Bulgaria to push ahead with two new units at Kozloduy

25 October 2023

The Council of Ministers in Bulgaria has given the go-head for the construction of the new unit 7 and preparatory work for unit 8 at the Kozloduy nuclear power plant, with both to feature AP1000 reactors.

Kozloduy supplies about one-third of Bulgaria's electricity (Image: Kozloduy NPP)

The official Bulgarian BTA news agency reported that the Bulgarian government had set a target date for the first unit to be ready for 2033, with a further BGN500 million (USD270 million) of funding provided to the project company.

It adds that the Cabinet asked Energy Minister Rumen Radev to "take the necessary actions on the transparent selection of a contractor for the design, construction and commissioning of the new power unit. The final contract with the selected company and with the supplier of the AP1000 technology must be drawn up under the conditions of a fixed price and execution period. The Cabinet obliged the Minister of Energy to organise negotiations with financial institutions to secure the necessary loan funds."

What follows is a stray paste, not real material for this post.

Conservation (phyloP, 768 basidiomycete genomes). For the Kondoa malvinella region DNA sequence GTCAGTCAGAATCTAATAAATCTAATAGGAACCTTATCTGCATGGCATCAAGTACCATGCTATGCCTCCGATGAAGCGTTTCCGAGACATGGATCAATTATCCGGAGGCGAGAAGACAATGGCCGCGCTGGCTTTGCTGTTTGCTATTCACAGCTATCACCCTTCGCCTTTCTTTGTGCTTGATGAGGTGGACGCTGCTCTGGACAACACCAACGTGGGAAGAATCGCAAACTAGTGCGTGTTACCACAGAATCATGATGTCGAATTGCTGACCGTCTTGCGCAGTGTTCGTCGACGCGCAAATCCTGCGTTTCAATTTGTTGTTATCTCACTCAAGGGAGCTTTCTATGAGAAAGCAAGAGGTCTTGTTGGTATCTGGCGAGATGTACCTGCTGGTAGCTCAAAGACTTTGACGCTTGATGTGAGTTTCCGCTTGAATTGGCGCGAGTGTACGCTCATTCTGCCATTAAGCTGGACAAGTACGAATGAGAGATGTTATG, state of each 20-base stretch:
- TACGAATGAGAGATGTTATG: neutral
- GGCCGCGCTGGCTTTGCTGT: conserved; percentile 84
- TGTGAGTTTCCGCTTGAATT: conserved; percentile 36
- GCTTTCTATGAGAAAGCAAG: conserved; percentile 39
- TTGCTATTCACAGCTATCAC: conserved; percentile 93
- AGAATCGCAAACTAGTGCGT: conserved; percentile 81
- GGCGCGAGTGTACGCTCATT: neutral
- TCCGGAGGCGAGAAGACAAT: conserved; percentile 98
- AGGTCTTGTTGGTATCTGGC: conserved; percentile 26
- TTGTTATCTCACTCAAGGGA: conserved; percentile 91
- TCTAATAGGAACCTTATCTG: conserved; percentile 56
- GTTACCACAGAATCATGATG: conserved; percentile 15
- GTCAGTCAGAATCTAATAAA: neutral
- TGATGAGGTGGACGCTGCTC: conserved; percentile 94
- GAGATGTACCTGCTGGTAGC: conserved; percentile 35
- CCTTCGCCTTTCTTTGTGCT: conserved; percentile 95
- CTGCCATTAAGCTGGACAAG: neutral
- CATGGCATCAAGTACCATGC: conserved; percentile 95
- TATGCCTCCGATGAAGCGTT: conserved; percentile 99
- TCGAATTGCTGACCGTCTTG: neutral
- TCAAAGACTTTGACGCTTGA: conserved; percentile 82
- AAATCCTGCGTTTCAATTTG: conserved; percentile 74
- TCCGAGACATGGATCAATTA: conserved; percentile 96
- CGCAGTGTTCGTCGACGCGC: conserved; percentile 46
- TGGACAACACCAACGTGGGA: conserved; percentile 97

The same meeting also gave approval for the start of preparations of unit 8 at Kozloduy, with the aim that it would be completed "two or three years after the first one".

Prime Minister Nikolay Denkov said that the 2300 MWe capacity of the two new units would exceed the 1760 MWe capacity of the closed first four units. The Ministry of Energy, posting on X (formerly Twitter), highlighted the new reactors' ability to change power output as important for the balancing and stability of the overall energy system.

Earlier this year, Westinghouse and Kozloduy NPP-Newbuild signed an MoU to initiate planning for the potential deployment of one or more AP1000 reactors at Kozloduy, which is in the northwest of Bulgaria on the Danube River and provides about 34% of the country's electricity.

Kozloduy units 1-4 were VVER-440 models which the European Commission had classified as non-upgradeable and Bulgaria agreed to close them during their negotiations to join the European Union in 2007. Units 5 and 6 feature VVER-1000 reactors that were connected to the grid in 1987 and 1991, respectively. Both units have been through refurbishment and life extension programmes to enable extension of operation from 30 to 60 years.

Researched and written by World Nuclear News